Bitcoin is the first and most widely recognized cryptocurrency. It enables peer-to-peer exchange of value in the digital realm through the use of a decentralized protocol, cryptography, and a mechanism to achieve global consensus on the state of a periodically updated public transaction ledger called a 'blockchain.'
Practically speaking, Bitcoin is a form of digital money that (1) exists independently of any government, state, or financial institution, (2) can be transferred globally without the need for a centralized intermediary, and (3) has a known monetary policy that arguably cannot be altered.
At a deeper level, Bitcoin can be described as a political, philosophical, and economic system. This is thanks to the combination of the technical features it integrates, the wide array of participants and stakeholders it involves, and the process for making changes to the protocol.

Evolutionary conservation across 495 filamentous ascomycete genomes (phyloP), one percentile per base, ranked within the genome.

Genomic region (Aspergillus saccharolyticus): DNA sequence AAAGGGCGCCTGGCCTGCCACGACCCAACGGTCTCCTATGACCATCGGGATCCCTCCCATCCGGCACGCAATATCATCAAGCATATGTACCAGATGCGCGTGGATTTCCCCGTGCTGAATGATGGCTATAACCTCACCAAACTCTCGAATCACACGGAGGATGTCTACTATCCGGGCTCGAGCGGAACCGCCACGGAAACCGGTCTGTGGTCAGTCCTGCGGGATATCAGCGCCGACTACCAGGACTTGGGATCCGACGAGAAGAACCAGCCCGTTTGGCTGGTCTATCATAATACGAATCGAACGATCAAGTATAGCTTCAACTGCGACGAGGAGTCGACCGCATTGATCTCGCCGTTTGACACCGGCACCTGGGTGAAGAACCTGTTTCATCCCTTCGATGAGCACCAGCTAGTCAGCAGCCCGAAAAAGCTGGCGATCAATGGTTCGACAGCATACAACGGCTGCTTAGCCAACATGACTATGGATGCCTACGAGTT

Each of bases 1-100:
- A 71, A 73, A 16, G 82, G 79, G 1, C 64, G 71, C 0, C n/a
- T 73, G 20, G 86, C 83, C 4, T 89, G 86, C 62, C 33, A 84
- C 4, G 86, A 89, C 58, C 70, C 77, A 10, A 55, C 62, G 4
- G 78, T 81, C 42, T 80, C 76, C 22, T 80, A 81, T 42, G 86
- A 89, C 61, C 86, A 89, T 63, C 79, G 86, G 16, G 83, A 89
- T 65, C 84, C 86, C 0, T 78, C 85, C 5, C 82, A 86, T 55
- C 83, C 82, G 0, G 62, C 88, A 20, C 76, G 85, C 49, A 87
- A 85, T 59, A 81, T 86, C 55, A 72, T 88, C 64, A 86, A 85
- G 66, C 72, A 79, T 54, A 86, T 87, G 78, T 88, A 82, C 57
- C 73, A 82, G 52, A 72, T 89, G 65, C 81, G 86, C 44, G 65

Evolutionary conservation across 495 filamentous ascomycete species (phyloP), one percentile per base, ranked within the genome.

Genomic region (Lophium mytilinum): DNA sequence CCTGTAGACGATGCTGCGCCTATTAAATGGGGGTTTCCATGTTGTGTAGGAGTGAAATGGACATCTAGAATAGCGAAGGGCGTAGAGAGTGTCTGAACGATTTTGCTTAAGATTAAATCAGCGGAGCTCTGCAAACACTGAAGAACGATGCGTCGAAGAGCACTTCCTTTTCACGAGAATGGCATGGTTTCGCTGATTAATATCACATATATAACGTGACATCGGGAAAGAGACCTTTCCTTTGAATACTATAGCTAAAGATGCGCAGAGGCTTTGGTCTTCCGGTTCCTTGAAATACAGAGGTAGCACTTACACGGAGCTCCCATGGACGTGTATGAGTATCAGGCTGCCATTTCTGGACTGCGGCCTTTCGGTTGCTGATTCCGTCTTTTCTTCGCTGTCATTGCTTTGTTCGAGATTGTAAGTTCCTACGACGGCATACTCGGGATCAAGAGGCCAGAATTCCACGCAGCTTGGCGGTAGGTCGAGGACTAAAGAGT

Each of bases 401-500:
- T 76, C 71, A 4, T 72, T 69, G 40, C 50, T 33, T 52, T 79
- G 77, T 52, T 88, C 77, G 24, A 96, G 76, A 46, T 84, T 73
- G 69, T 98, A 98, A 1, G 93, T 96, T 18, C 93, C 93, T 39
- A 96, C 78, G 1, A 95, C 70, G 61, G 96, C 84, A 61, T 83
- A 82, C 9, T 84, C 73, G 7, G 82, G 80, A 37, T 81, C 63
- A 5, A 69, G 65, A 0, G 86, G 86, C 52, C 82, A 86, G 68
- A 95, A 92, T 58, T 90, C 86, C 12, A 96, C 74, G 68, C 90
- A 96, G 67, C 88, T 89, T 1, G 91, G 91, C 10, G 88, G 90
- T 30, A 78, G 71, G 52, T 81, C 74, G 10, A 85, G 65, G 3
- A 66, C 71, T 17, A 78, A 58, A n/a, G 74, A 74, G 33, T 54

Bitcoin can refer to the Bitcoin software protocol as well as to the monetary unit, which goes by the ticker symbol BTC.
Launched anonymously in January 2009 to a niche group of technologists, Bitcoin is now a globally traded financial asset with daily settled volume measured in the tens of billions of dollars. Although its regulatory status varies by region and continues to evolve, Bitcoin is most commonly regulated as either a currency or a commodity, and is legal to use (with varying levels of restrictions) in all major economies. In June 2021, El Salvador became the first country to mandate Bitcoin as legal tender.